Alone in a Border Patrol detention facility, separated from her mother, 6-year-old Alison Jimena Valencia Madrid knew what she had to do.
She had to persuade somebody — anybody — to call her aunt. She knew the number by heart, she said, rattling it off as other migrant children around her cried. Her pleas were captured on audio covertly recorded inside the facility, and published on June 18 by a journalist at ProPublica.
Now, a month and two days after their separation, Jimena and her mother have been reunited at an airport in Houston.
ProPublica shared video on Twitter showing the mother and daughter from El Salvador holding hands. "Sonrisas," says someone watching the scene — "smiles!"
Jimena waved as they prepared to drive away. The video shows her cheerfully saying goodbye to an unseen person — "hasta luego!" she says.
On the original audiotape, Jimena, emotional but determined, repeatedly asked the adults around her to call her aunt.
At one point she said, "Are you going to call my aunt so she can come pick me up?" Another child, gasping for breath between tears, was audibly crying for his father.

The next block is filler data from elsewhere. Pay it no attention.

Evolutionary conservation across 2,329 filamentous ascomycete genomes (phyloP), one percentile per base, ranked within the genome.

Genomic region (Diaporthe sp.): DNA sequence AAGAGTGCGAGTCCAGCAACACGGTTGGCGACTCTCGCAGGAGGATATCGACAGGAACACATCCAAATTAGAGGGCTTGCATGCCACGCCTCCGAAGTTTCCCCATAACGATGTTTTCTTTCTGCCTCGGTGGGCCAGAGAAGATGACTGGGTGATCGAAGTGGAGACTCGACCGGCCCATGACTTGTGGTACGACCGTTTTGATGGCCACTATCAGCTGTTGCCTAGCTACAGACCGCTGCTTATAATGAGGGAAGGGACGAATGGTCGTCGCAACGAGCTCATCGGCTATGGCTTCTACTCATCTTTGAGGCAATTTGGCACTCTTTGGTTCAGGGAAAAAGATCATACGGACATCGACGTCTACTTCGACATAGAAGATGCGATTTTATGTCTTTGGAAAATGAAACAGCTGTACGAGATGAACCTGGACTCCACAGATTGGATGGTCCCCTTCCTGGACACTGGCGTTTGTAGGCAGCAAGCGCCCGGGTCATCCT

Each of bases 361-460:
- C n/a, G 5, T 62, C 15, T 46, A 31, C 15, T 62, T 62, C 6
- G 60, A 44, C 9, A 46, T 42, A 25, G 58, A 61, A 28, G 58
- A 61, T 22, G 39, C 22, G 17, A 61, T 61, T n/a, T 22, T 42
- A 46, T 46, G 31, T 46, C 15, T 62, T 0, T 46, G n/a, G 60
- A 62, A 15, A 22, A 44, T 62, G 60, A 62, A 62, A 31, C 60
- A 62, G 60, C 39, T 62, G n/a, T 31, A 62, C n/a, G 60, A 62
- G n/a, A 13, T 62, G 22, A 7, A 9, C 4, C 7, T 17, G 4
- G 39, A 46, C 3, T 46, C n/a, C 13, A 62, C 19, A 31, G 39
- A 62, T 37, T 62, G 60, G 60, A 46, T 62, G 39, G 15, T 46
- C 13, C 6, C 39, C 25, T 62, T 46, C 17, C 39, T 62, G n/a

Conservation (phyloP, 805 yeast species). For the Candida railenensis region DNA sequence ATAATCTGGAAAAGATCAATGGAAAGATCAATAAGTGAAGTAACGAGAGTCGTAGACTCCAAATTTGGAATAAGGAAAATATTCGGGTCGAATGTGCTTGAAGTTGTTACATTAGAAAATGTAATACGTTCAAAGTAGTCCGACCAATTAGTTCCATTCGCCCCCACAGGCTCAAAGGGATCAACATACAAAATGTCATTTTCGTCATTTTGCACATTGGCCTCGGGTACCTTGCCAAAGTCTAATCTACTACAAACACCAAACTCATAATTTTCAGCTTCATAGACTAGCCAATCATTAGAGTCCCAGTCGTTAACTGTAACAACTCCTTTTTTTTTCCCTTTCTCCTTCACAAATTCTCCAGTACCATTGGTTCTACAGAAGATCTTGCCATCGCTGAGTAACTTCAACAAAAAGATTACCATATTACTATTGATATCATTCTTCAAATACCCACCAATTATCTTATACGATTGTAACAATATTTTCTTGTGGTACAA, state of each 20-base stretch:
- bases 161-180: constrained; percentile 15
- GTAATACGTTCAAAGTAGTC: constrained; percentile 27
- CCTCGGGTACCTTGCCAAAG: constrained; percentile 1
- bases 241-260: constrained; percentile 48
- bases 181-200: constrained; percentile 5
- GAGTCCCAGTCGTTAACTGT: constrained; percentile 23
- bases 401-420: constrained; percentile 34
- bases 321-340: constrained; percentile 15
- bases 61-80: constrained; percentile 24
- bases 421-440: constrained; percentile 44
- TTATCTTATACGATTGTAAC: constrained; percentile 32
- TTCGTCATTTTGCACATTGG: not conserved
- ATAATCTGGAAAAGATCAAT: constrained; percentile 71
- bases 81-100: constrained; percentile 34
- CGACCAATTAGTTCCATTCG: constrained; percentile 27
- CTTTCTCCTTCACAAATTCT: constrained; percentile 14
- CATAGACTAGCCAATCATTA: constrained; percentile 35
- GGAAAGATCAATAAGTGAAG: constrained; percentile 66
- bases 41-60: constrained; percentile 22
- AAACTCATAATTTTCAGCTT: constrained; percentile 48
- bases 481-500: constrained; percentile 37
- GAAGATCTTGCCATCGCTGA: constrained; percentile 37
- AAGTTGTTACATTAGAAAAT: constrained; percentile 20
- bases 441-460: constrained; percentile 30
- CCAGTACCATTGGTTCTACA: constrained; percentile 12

"And then ... my mom can come as soon as possible?" Jimena asked. In a very quiet voice, she repeated that she had the number.
ProPublica followed up with Jimena a few days after publishing the audio. It found that her aunt had told Jimena's mother, Cindy Madrid, to make sure the girl memorized her number — and that knowing that number by heart was key to Jimena not getting lost in the chaotic immigration system, where authorities struggled to keep track of the families they were separating.
Most children separated from their families did not have information like that, a consular official told Jimena's aunt, according to ProPublica's reporting.
The Trump administration says that as of Thursday, it had reunited most of the youngest migrant children, those under the age of 5, with their families. The remaining children under 5, according to officials, are "ineligible for reunification for a variety of reasons, ranging from their parents' criminal records to the fact that some self-proclaimed parents were not their parents at all," as NPR's Colin Dwyer reported Thursday.
The reunifications involving the youngest children were completed two days after a court deadline, and covered only a fraction of the thousands of children separated because of the Trump administration's immigration policies.
Officials are struggling to reunite remaining families before the next deadline, in a little less than two weeks.